Namesake – No. 88

The spit bubble popped when they thumped into the driveway, and Jesse mopped it with one of the hospital’s candy-striped towels.

“Sorry,” whispered Ben.

“It’s okay,” said Jesse, “she’s still sleeping.”

She glanced up from the round cheeks and tuft of dark hair when Ben leaned over. Tipping her arm, she presented the slumbering face peeking out of the swaddling.

“She sleeps a lot,” said Ben.

“Like father like daughter.”

Despite his smile, a wariness filled Ben’s brown eyes, his irises darker thanks to their matching purple bags.

“We can do this,” said Jesse.

“I know.” Swiveling to the wheel, he turned the key and the car quieted. “I just don’t want to mess her up right at the start.”

“We’ll do our best,” said Jesse, keeping steady in the cascade of his uncertainty. “She can’t ask for more than that.”

After a nod, Ben bowed his head and Jesse ached to touch the back of his neck, to run her fingers through his sandy hair, but the bundle in her arms kept her hands pinned. She softened her voice instead.

“We’ll love her, more than anyone else ever will. You and me, together.”

Lifting his head, Ben stared out the windshield. “Maybe not just you and me.”


“You’ll see.”

She frowned when he exited, closed the door with care, and rounded the front bumper. He unlocked her door and, reaching over, unclasped the safety belt crossing her and their wrapped daughter.

“What did you mean, Ben?”

Keeping his eyes downcast, Ben cupped her elbow. Jesse rose out of the seat, her feet spread wide to keep her arms steady. Regardless of her caution, the welcome home banner above the stoop fluttered, and the giant lettering and flanking flocks of pink balloons nearly bowled her over. Gaping, she clasped the tiny bundle closer to her breast.

“She didn’t,” whispered Jesse.

“She did.”


Ben shrugged and gathered the bag they’d brought to the hospital from the backseat, where the still-boxed child seat would be installed.

“I wasn’t sure what to say to her.”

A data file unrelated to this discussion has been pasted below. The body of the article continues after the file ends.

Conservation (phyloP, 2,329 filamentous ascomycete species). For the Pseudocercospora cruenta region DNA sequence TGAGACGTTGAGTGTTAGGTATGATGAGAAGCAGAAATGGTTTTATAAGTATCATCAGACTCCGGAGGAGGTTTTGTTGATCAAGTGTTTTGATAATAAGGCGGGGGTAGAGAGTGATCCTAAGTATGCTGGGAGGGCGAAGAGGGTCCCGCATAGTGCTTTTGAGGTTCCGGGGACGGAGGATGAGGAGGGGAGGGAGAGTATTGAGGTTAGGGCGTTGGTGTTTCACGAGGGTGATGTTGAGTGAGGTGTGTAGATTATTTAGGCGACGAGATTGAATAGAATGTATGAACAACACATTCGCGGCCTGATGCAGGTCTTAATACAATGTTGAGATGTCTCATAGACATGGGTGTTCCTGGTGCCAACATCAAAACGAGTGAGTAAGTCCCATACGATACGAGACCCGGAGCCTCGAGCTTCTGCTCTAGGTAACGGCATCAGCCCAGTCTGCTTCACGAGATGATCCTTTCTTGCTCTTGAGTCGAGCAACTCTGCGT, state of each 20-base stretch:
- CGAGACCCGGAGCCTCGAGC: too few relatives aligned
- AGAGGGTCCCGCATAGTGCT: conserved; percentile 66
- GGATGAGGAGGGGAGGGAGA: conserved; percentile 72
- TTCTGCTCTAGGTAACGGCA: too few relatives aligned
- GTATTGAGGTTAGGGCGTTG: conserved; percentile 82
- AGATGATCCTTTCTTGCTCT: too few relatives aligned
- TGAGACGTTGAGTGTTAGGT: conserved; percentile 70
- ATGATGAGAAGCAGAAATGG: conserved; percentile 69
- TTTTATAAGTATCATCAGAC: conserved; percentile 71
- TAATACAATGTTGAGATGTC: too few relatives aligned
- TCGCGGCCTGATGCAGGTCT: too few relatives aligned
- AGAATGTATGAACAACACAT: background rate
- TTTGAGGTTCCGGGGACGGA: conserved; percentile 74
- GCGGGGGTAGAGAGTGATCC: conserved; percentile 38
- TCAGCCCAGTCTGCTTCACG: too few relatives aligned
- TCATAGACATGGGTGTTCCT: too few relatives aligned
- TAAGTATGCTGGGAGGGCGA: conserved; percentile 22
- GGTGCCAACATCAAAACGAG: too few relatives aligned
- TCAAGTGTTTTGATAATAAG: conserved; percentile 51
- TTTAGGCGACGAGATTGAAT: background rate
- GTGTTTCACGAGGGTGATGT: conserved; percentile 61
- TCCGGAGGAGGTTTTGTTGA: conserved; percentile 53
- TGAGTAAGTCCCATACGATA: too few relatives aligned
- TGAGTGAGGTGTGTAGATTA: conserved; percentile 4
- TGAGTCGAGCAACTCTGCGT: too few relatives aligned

“That we wanted some time on our own?”

“You tell your mother that.”

“I did.”

“Well,” said Ben, closing both doors, “she didn’t get the message.”

Jesse’s shoulders sagged. “How many?”

“Her, my folks, and your sister.”

“How long?”

“In theory, for lunch.”

“Lunch, right.”

With Ben in her wake, Jesse gingerly walked down the flagstone path toward the front steps. Her stomach gurgled as she stepped up each tread, and a wave of hunger coursed through her deflated body.

Movement behind the porch windows drew her from her ruminations on the now drained and hollow pit in her core no food could satiate, and she had a smile screwed into place when the front door swung wide.

“How’s my baby and my baaaaaby?!”

Jesse’s dimples burned. “Fine, Mom.”

Covering her mouth, her mother hunched in her silken blouse as if her posture might silence the world. “Is she sleeping?”


Jesse wrapped a protective arm around the babe while her mother skittered forward on her heels, like a pointy shoed mouse. Her mother splayed hands tipped with bright red fingernails, and Jesse flinched when her mother’s outstretched arms encircled her. Each finger pressed tight during the embrace, and during the two wet kisses her mother planted on both cheeks, each leaving lipstick prints.

“We should probably head inside, don’t you think Mrs. Wrutherford?”

Jesse bit her lip, preventing a snicker when her mother pulled away and seemed to become aware of Ben’s presence.

“I was about to suggest the very thing, Benjamin.”

“Then allow me.” He slipped by and held open the door, leaving the hallway inside the only route off the porch.

“Thanks,” whispered Jesse as she followed her mother’s clacking sway into the living room.

“She’s asleep,” said her mother around a shushing finger.

“So maybe we should be quiet, huh Mom?”

“Watch your tone, Angelica.”